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Old 19-08-2016, 06:29 PM posted to alt.animals.ethics.vegetarian,talk.politics.animals,alt.food.vegan
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Default "The Great Vegan Honey Debate"

This is really, *really* good.


Is honey the dairy of the insect world?

By Daniel Engber

There's never been a better time to be a half-assed vegetarian. Five
years ago, the American Dialect Society honored the word flexitarian for
its utility in describing a growing demographic€”the "vegetarian who
occasionally eats meat." Now there's evidence that going flexi is good
for the environment and good for your health. A study released last
October found that a plant-based diet, augmented with a small amount of
dairy and meat, maximizes land-use efficiency. In January, Michael
Pollan distilled the entire field of nutritional science into three
rules for a healthy diet: "Eat food. Not too much. Mostly plants."
According to a poll released last week, Americans seem to be listening:
Thirteen percent of U.S. adults are "semivegetarian," meaning they eat
meat with fewer than half of all their meals. In comparison, true
vegetarians€”those who never, ever consume animal flesh€”compose just 1
percent. [that figure is almost certainly too high - Prof. Canoza]

The flexitarian ethic is beginning to creep into the most ardent sector
of the meat-free population: the vegans. In recent years, some in the
community have begun to loosen up the strict definitions and bright-line
rules that once defined the movement. You'll never find a
self-respecting vegan downing a glass of milk or munching on a slice of
buttered toast. But the modern adherent may be a little more
accommodating when it comes to the dairy of the insect world: He may
have relaxed his principles enough to enjoy a spoonful of honey.

There is no more contentious question in the world of veganism than the
one posed by honey. A fierce doctrinal debate over its status has raged
for decades; it turns up on almost every community FAQ and remains so
ubiquitous and unresolved that radio host Rachel Maddow proposed to ask
celebrity vegan Dennis Kucinich about it during last year's CNN/YouTube
presidential debate. Does honey qualify as a forbidden animal product
since it's made by bees? Or is it OK since the bees don't seem too put
out by making it?

Old-guard vegans have no patience for this sort of equivocation: Animal
products are off-limits, period. Indeed, the first Vegan Society was
created in 1944 to counter the detestable, flexitarian tendencies of
early animal rights activists. Founder Donald Watson called their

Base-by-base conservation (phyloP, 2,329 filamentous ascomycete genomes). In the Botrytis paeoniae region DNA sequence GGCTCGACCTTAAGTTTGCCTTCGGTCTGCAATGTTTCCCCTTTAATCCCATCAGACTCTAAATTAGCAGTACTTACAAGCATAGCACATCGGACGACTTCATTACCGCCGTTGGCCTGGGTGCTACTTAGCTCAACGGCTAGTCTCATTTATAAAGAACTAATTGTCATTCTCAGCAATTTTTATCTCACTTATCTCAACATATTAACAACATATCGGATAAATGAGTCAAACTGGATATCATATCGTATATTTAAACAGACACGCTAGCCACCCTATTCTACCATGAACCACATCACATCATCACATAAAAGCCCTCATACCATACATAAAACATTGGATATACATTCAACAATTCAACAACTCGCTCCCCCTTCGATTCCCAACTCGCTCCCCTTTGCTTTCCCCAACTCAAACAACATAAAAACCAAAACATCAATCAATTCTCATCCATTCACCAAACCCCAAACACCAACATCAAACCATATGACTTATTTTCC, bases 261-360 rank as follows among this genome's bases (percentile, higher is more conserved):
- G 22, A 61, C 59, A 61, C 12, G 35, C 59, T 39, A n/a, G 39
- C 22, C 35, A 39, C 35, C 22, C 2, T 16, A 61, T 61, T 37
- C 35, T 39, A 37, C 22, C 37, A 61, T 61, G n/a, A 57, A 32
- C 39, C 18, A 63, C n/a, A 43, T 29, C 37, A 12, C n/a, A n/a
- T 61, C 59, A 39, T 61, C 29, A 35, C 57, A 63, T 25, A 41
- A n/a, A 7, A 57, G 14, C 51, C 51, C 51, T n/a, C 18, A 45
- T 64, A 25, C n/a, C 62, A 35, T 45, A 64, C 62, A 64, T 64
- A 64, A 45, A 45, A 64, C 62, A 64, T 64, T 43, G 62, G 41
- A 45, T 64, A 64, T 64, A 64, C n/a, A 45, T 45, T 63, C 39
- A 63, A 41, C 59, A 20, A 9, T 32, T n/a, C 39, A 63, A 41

namby-pamby lacto-vegetarianism "a halfway house between flesh-eating
and a truly human, civilized diet" and implored his followers to join
him in making the "full journey." That journey, as the society has since
defined it, takes no uncertain position on honey€”it's summarily banned,
along with bee pollen, bee venom, propolis, and royal jelly.

The hard-liners argue that beekeeping, like dairy farming, is cruel and
exploitative. The bees are forced to construct their honeycombs in racks
of removable trays, according to a design that standardizes the size of
each hexagonal chamber. (Some say the more chaotic combs found in the
wild are less vulnerable to parasitic mites.) Queens are imprisoned in
certain parts of the hive, while colonies are split to increase
production and sprinkled with prophylactic antibiotics. In the meantime,
keepers control the animals by pumping their hives full of smoke, which
masks the scent of their alarm pheromones and keeps them from defending
their honey stores. And some say the bees aren't making the honey for
us, so its removal from the hive could be construed as a form of theft.
(Last year's animated feature, Bee Movie, imagined the legal
implications of this idea.)

[the rest at:
http://www.slate.com/articles/life/f...y_debate.html]


The article is from 2008, and some of the embedded links in the Slate
page are now defunct. One of them is worth elaborating, because of
several great things it illustrates about the irrationality known as
"veganism." It's in the third paragraph: "A fierce _doctrinal debate_
over [honey's] status has raged for decades..." The first interesting
thing is where the link used to go. It went to a site called
VeganMeat.com that is no longer operating. "VeganMeat.com" - that's
simply hilarious in and of itself. I doubt that it was trying to sell
real meat; rather, it probably was selling products that appeal to that
comical "vegan" desire for foods that resemble meat.

The second interesting thing is the idea conveyed by the literal words
"doctrinal debate." "veganism" is inextricably tied up with politics,
specifically Marxian politics regarding so-called "exploitation." I
explained long ago that "veganism" is nearly always a marker for
far-left politics. Not all leftists are "vegan" or even vegetarian, but
nearly all "vegans" are far-left zealots. "Doctrinal debate" evokes the
image of the "Disabled LGBT Maoists Club" sitting up at 3:00am in the
university dorm room arguing whether or not bottled water is "vegan."

"veganism" is bullshit.

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Old 20-08-2016, 02:33 AM posted to alt.animals.ethics.vegetarian,talk.politics.animals,alt.food.vegan